6. Cover outside vents to keep critters (and condensation) away
Keep the insects out and prevent nesting by installing mesh or covers on outside vents (furnace, refrigerator, water heater) for long-term storage. Buy a proper A/C cover and cover your air conditioning unit to avoid condensation during storage.
My vents have a Max Air flow cover on them, and I have purchased a full breathable RV cover for the trailer and use this during the winter as I must store my trailer outside in all the seasonal elements of the lower mainland in British Columbia.
7. Open your vents
When your RV is not being used during the summer months, the inside living area can get up to 130F degrees depending on your location. That type of intense heat will cause even the toughest materials to break down and fail over time. Open your vents to let the air in. (But remember to keep the outside vents closed to keep the rain out!) I can keep my vents open as they have a Max Air cover but one that is not covered is a rain sensitive one and should automatically close when it rains (but I don’t rely on that, so I close it). Next year, I plan to put a Max Air cover on it like the others, to even out the venting.
I leave the vents open in the winter to allow airflow when the trailer is stored as we store the trailer from November to April with the cover on and the sun can heat the unit. Warm air holds more moisture (water vapour) than cold air. It also rises vertically so the vents allow the warmer air to exit with the moisture.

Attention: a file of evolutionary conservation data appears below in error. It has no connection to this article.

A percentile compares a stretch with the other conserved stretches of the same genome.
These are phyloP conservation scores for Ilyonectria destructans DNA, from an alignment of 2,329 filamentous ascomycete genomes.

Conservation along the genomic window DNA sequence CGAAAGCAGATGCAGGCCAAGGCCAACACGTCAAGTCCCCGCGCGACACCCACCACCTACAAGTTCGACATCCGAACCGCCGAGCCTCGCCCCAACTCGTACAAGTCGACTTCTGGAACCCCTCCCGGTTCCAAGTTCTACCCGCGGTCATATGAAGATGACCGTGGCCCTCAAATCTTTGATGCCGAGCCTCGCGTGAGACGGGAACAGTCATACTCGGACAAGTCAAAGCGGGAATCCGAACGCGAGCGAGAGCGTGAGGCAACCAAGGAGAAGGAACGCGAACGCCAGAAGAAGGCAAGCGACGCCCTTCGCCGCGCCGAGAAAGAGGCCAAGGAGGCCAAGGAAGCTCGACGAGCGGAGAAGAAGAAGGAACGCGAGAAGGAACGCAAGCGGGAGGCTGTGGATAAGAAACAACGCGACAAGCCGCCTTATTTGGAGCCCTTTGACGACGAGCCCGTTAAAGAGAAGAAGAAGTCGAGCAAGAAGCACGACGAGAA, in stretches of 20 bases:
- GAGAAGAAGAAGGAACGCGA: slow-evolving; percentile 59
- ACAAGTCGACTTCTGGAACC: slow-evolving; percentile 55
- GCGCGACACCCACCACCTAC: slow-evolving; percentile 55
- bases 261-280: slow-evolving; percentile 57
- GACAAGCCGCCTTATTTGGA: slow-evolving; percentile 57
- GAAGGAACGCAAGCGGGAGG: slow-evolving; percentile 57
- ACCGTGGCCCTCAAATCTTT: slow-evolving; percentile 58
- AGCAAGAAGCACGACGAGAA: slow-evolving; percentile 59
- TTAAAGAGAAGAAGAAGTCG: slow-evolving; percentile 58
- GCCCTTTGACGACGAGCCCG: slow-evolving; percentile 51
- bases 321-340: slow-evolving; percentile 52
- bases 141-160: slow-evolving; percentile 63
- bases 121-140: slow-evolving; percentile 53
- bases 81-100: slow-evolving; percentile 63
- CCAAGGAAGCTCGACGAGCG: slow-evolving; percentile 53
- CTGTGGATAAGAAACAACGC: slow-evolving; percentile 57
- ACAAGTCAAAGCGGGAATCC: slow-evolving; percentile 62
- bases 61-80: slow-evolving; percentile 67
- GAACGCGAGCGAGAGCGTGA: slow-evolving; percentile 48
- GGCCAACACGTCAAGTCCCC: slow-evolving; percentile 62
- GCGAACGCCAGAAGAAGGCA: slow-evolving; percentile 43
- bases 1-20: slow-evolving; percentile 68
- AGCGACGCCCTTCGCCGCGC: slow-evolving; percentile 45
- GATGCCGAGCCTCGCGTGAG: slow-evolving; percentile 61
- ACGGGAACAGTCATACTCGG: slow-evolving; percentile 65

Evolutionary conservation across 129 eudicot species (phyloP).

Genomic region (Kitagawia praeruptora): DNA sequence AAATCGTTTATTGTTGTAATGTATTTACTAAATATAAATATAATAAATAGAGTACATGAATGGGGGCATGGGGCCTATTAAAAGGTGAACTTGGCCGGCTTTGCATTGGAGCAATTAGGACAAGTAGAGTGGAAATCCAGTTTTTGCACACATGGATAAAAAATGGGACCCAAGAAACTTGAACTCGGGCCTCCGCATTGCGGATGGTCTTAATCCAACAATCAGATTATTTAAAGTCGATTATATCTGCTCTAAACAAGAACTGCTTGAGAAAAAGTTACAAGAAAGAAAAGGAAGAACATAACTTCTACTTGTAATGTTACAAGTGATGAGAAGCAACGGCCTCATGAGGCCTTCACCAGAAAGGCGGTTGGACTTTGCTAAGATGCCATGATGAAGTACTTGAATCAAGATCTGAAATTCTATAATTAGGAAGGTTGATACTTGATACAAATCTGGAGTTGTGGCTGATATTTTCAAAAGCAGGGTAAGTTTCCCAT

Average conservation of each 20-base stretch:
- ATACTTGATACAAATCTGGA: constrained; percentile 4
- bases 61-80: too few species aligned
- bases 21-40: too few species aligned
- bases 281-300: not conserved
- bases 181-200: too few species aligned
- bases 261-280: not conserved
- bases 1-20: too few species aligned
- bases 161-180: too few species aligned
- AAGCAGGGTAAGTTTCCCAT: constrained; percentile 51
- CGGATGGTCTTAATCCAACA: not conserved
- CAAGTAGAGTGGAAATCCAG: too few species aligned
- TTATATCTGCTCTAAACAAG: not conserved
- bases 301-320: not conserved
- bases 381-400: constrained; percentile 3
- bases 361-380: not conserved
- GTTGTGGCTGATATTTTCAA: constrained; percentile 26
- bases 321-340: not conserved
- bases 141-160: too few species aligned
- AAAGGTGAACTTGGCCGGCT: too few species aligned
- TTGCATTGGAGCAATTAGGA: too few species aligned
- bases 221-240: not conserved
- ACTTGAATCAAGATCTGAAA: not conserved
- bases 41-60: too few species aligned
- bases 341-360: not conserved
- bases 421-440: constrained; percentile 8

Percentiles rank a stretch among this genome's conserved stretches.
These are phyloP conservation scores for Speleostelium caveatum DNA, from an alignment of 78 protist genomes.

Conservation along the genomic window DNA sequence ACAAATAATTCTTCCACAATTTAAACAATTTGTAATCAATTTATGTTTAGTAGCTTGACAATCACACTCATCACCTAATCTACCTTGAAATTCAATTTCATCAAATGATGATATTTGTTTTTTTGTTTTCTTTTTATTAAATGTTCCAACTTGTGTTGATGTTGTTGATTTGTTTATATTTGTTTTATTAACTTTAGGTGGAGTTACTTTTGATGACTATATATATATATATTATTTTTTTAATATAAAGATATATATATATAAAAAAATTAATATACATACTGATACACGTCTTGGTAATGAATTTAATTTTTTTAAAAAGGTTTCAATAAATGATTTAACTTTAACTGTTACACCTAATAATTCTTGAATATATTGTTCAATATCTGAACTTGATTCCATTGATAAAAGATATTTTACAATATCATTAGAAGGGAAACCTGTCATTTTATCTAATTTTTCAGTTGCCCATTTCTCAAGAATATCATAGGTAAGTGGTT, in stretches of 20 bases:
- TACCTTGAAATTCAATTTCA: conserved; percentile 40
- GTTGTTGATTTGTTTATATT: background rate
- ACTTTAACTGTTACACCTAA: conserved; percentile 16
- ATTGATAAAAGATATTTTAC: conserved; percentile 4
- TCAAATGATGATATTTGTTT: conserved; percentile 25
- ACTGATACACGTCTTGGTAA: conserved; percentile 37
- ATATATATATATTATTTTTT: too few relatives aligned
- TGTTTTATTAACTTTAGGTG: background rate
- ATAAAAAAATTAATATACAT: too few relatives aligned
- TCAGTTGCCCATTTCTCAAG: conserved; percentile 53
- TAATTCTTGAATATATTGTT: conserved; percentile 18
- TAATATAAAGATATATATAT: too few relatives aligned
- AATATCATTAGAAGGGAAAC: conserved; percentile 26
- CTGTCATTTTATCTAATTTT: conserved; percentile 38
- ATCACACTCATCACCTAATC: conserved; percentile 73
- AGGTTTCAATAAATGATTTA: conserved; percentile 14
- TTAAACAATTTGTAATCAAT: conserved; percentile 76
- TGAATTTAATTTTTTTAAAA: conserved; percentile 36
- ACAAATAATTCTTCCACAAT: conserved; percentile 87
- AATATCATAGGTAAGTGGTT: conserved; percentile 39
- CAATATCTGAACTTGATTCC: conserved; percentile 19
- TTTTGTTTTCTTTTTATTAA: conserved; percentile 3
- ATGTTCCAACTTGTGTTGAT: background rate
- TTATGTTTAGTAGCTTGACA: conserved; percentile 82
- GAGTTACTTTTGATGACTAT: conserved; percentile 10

8. Lubricate your slide-out rails
Lubricate your slide-out rails a couple of times a year to stop rust and corrosion. You can find a can of lubricant spray specifically designed for this project for under $20. This is a much cheaper solution than replacing your slide-outs down the road! I always do this before I put the trailer to bed in the winter as well as coating the rubber slide-out seals with a seal product to protect the rubber.
9. Winterize the water system
Winterizing the water system inside is necessary for me as we encounter many days of minus temperatures in a row during the winter. I do not want the inconvenience of a burst pipe.
First, empty the hot water tank and the holding tanks. On my last camping trip of the season I always do a thorough sewage and grey water dump and clean the tanks. This process means that I only have residual water in the pipes, however for peace of mind I like to install the pink potable ani-freeze.
To do this, close off the bypass valve to the hot water tank and attach a hose to the water pump, the other end is placed inside the potable water jug. Then turn on the pump and it will pull the fluid from the jug. Open all the taps and flush the toilet while the pump is running to ensure the water exits and turns pink with the antifreeze. I use a four-gallon jug of potable antifreeze as my pipes stretch a long distance from the pump to all the taps and toilet in the trailer.
For the left-over antifreeze pour a small amount down each of the sink and shower drains. Before finishing reattach the system pipe to the water pump and then clean all the sink and shower surrounds to remove the pink anti-freeze and prevent staining.
10. Cover the RV
After you finish winterizing the RV, inside and out, it’s time to cover. Breathable lightweight covers are available from dealership stores and RV suppliers. Make sure you cover the tires too. Before covering the tires, I always check the pressures and wash the tires with protectant. Don’t forget the spare.
All the 10 steps mentioned will help protect your RV and make it ready for the first trip of the year.
For additional tips on maintaining your RV, Go RVing Canada has created a handy checklist of maintenance tips to keep your RV exterior in top shape.
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Published: October 27th, 2023